Four years ago, when we were just interns together and barely knew one another, my friend Gabriella kept raving about a pirate puppet musical, telling me we had to see it together. Pirates! Puppets! Songs! She couldn’t stop telling me about how we had to see this show. But, unfortunately, by the time I got around to buying my ticket, the show was already sold out.

Apparently, I missed out. The show was Nick Jones’s Jollyship the Whiz-Bang, a fantastical show with music and puppets on the high seas. Evidence in the video below:

Therefore, when I heard about Nick Jones’s latest show, The Wundelsteipen (and Other Difficult Roles for Young People), as a part of The Flea’s new play festival, I knew that we had to go. And while not a musical per se (though there are 2 particularly well-timed songs), this manic, hilariously irreverent night on shorts is well worth the price of admission. Promising mystical creatures (sometimes incredibly profane--wait until you find out what a Wundelsteipen is), strange ruminations on youth, and even a couple of puppets, these shorts explore themes of adolescence, mythology, and sexuality in a fast-paced series of skits. The Bats, The Flea’s resident group of young actors, was especially well-used here, blending modern sensibilities with epic characters and loftier philosophic ideas. To give a brief idea, the trailer for the show is below:

Another missed opportunity on my part in the last week was having to miss The Peripherals, a new musical performance piece playing downtown at Dixon Place. Due to an unexpected sickness, I was unable to attend the performance that I had tickets to, but I do have to say that it sounds pretty awesome. Conceived by Obie Award-winning Talking Band, the show is described as a "play in the form of a rock concert" and tells the stories of characters on the periphery. Also, a guest band plays an unannounced set in the lobby before each performance, so you get 2 shows in one. If anyone makes it out to see any of the shows left in their run (The Peripherals plays until 5/19), please leave a comment or let me know how it was! Definitely curious about this one.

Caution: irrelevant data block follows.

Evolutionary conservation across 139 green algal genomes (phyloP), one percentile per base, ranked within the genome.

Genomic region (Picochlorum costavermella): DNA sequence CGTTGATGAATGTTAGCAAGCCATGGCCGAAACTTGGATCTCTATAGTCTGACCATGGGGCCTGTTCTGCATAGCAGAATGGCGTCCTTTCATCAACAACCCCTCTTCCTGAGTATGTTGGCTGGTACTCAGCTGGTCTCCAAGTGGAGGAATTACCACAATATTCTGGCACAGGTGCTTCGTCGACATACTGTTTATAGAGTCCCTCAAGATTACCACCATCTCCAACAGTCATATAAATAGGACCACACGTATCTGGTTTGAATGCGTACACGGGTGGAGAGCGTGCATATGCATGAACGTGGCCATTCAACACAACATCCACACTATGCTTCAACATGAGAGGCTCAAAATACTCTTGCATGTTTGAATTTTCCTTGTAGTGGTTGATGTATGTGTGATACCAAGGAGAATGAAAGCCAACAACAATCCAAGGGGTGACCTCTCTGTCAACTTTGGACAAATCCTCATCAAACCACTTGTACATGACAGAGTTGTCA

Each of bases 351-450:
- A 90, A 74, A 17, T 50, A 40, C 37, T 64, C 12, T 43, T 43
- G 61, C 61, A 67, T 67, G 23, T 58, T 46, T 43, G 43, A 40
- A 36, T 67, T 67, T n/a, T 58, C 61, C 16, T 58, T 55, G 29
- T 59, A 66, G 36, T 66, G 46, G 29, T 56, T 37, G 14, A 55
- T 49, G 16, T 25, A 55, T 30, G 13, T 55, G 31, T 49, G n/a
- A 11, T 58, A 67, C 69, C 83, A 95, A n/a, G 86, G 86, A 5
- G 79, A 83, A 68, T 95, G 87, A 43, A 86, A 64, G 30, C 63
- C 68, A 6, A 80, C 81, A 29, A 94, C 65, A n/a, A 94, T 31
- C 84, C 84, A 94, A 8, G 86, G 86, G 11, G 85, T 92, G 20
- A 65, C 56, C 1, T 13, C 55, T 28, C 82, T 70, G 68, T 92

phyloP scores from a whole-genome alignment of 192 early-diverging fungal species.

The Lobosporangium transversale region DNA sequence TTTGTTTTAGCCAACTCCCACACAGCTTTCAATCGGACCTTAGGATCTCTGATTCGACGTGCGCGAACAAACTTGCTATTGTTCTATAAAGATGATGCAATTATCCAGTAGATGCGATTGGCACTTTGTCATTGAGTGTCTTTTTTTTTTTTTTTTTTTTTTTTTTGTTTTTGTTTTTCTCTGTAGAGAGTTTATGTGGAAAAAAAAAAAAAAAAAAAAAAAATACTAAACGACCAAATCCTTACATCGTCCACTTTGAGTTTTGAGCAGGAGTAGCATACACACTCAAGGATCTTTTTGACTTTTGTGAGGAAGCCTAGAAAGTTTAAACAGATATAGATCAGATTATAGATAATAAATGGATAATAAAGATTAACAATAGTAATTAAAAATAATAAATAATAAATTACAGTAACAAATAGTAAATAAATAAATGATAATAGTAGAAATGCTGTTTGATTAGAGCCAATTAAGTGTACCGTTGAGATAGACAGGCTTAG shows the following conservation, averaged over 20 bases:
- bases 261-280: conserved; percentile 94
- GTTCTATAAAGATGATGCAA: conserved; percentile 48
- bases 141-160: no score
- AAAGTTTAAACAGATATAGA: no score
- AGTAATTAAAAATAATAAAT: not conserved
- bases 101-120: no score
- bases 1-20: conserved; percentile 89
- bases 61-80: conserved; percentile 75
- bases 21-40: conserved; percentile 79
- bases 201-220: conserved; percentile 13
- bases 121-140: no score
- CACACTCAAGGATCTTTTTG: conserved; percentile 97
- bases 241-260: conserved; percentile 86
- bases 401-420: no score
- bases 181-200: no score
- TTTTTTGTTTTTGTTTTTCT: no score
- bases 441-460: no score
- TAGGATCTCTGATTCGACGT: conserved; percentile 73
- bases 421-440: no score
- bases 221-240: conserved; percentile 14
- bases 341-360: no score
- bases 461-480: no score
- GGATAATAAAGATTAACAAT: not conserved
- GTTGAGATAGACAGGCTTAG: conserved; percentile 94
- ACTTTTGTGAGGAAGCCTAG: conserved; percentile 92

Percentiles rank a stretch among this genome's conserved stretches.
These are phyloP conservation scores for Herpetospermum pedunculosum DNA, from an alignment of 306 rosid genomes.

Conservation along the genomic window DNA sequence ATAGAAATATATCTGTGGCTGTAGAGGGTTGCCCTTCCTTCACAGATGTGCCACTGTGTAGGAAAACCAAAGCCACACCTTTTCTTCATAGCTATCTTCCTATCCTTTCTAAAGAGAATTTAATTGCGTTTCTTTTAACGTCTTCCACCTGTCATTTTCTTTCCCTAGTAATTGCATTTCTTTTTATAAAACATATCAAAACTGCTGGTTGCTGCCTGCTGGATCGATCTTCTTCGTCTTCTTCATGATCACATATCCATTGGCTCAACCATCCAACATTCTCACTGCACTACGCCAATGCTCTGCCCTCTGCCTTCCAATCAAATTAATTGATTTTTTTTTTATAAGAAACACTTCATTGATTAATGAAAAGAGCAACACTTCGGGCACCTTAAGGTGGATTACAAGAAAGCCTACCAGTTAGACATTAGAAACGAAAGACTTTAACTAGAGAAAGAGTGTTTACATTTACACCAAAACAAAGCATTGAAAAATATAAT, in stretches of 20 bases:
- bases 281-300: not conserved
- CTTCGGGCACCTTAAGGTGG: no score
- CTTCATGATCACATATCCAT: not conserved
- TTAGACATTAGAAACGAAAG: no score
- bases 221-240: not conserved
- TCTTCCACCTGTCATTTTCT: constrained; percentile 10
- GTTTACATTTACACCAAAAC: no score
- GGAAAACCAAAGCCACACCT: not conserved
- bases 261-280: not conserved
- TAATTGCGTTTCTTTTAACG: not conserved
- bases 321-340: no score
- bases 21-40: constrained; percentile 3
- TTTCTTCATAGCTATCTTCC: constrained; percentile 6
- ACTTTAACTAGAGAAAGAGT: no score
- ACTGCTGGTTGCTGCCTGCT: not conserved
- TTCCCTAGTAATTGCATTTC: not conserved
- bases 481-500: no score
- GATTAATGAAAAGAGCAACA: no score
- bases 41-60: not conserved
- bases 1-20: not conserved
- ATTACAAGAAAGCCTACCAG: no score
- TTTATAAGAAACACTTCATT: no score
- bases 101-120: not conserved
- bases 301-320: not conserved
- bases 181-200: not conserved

Tuesday, May 8, 2012

Lullabies of Broadway: Over the Moon

When I think of lullabies, I think of the tin song in a music box or the tune of a mobile, rotating in a crib. The kinds of bedtime songs I think of are nursery rhymes, kiddy songs to lull an infant into a state of submission. It would seem that as adults we have less of a need for lullabies-- but then I think to the fact that I still often need a song to carry me off to sleep, and I realize that they might be more relevant than I had originally thought.

To raise money for breast cancer research and support, Kate Dawson and Jodi Glucksman have co-produced the new album Over the Moon, a collection of 26 lullabies written by premiere theatre composers and recorded for the first time. Performed by Broadway stars, this collection boasts songs by the likes of Stephen Sondheim, Maury Yeston, Tom Kitt, Adam Gwon, Timothy Huang, and Marcy Heisler and Zina Goldrich. The amount of talent on this CD is unreal, and all the money goes to a good cause.

Last night was a concert celebrating the project and featuring 13 of the 26 songs sung live by some incredibly talented artists, including Marc Kudisch, Nikki M. James, and Marva Hicks. With every song performance was a projection of an illustration that can also be found in the picture and ebook versions of the album, which are all available for purchase from the project's website. For a sampling of some of the music performed last night, here are a couple of behind-the-scenes clips:

What I think I love most about this project in particular is how it brought the art of the lullaby back into the public consciousness. Thought they are deceptively simple, they serve a very important purpose-- what is it that we most want to hear before we go to sleep? What kind of comfort can we offer? Much like the mission of this project, lullabies seek to reassure us of the things we have and the life we've lived-- it's a reflection on love and time and a gentle wish into the future.